Pandemic-era protections have ended and concern is growing around the health insurance benefits to low-income Californians as Medi-Cal recipients will have to go back to renewing coverage every year to determine their eligibility.
Across the country, about 95 million people, including children, are enrolled in low-cost coverage such as Medicaid or CHIP.
In California, there are about 15 million people covered by Medi-Cal, but that number is expected to decrease by 2 or 3 million. And there are a number of concerns surrounding the proper documentation to stay in the program.
“The renewal packet that somebody receives can be nearly 20 pages. They might receive it in a language that they do not understand or speak. They might not be able to get to a post office to turn it in. They might still turn it in and for whatever reason, a county is not able to process it,” said David Kane, a senior attorney at the Western Center on Law & Poverty.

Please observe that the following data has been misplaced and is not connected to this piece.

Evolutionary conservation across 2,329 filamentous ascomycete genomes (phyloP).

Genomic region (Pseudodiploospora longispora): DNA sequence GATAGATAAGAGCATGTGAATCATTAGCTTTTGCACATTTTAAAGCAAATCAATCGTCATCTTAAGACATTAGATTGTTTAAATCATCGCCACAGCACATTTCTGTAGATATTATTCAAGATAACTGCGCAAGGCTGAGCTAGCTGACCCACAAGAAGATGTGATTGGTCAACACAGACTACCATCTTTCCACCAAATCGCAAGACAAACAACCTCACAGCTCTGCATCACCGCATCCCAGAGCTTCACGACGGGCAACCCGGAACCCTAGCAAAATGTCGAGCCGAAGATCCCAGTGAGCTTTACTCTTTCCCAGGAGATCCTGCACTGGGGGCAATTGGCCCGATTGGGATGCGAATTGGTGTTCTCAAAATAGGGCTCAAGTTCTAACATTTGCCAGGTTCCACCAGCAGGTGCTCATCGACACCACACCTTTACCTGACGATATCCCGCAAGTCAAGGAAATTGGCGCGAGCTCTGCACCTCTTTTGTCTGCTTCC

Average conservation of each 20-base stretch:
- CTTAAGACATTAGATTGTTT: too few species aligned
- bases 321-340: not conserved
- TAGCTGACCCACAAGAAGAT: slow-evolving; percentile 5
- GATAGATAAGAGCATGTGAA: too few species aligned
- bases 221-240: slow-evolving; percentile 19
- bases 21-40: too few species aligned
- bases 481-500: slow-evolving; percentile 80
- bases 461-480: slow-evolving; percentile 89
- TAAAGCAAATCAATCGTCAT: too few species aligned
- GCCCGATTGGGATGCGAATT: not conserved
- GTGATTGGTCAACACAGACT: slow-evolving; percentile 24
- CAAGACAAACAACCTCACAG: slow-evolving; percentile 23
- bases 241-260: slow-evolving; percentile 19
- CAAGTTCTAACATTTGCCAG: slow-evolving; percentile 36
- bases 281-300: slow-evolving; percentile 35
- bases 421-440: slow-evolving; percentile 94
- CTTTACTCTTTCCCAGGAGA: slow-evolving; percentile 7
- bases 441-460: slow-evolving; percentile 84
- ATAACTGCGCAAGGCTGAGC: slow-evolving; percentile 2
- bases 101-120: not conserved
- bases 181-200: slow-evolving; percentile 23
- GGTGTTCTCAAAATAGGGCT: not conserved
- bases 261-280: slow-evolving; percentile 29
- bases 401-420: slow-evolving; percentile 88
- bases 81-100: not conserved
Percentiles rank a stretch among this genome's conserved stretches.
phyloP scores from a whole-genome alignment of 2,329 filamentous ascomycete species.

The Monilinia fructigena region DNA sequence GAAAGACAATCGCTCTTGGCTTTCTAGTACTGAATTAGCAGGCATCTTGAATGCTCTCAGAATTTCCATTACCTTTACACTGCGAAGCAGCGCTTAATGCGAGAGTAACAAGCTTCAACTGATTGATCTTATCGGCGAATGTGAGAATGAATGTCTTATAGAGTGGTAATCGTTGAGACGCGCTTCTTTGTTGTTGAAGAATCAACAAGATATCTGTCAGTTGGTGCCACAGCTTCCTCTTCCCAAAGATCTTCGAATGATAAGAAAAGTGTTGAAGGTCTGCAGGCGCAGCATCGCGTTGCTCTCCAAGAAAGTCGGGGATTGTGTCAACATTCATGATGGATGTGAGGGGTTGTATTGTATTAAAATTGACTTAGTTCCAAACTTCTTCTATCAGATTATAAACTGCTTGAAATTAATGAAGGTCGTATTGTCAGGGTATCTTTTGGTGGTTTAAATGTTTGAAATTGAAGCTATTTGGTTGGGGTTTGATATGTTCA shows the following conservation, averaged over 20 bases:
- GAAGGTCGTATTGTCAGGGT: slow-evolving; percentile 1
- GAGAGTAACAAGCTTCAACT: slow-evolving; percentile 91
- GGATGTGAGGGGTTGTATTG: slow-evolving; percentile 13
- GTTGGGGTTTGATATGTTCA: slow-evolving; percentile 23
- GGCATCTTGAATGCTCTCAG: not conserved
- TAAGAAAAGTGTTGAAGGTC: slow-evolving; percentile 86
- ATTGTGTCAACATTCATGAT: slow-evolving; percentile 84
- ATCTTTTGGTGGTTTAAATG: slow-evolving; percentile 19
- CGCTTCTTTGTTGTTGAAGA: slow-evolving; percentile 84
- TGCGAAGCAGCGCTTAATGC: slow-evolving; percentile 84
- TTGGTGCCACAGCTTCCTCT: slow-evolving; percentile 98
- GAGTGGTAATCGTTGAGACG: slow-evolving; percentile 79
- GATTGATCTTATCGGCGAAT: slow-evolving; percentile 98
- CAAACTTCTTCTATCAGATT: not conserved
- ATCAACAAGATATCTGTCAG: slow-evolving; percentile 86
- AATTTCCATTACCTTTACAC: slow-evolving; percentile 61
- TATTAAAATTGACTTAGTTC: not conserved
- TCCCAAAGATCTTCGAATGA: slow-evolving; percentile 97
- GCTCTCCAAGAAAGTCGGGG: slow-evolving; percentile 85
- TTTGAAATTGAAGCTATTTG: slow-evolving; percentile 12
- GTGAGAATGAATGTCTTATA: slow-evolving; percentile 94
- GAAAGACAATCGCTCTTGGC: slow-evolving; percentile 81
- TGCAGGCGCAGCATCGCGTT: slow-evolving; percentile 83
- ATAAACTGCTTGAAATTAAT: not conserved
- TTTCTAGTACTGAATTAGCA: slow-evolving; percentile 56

Kane adds that if the information is not marked as received, it could be enough to keep someone off Medi-Cal. Under Medi-Cal, people have to completely recertify and show that they’re eligible every year.
Those most likely to be impacted are children, and Black and Latino communities. Currently, one-third of Californians are covered under Medi-Cal and half of the recipients are Hispanic or Latino.
“Some information that we’ve seen so far available in English and Spanish, but we also know that there are a lot of groups in California that speak other languages,” said Cary Sanders with the California Pan-Ethnic Health Network.
Anthony Wright with Health Access California added that reinstating the yearly renewal means that a three-year backlog is expected, which is why health officials in the state are planning to stagger Medi-Cal changes over the course of 12 to 15 months, and they’re partnering with community-based organizations for their outreach efforts.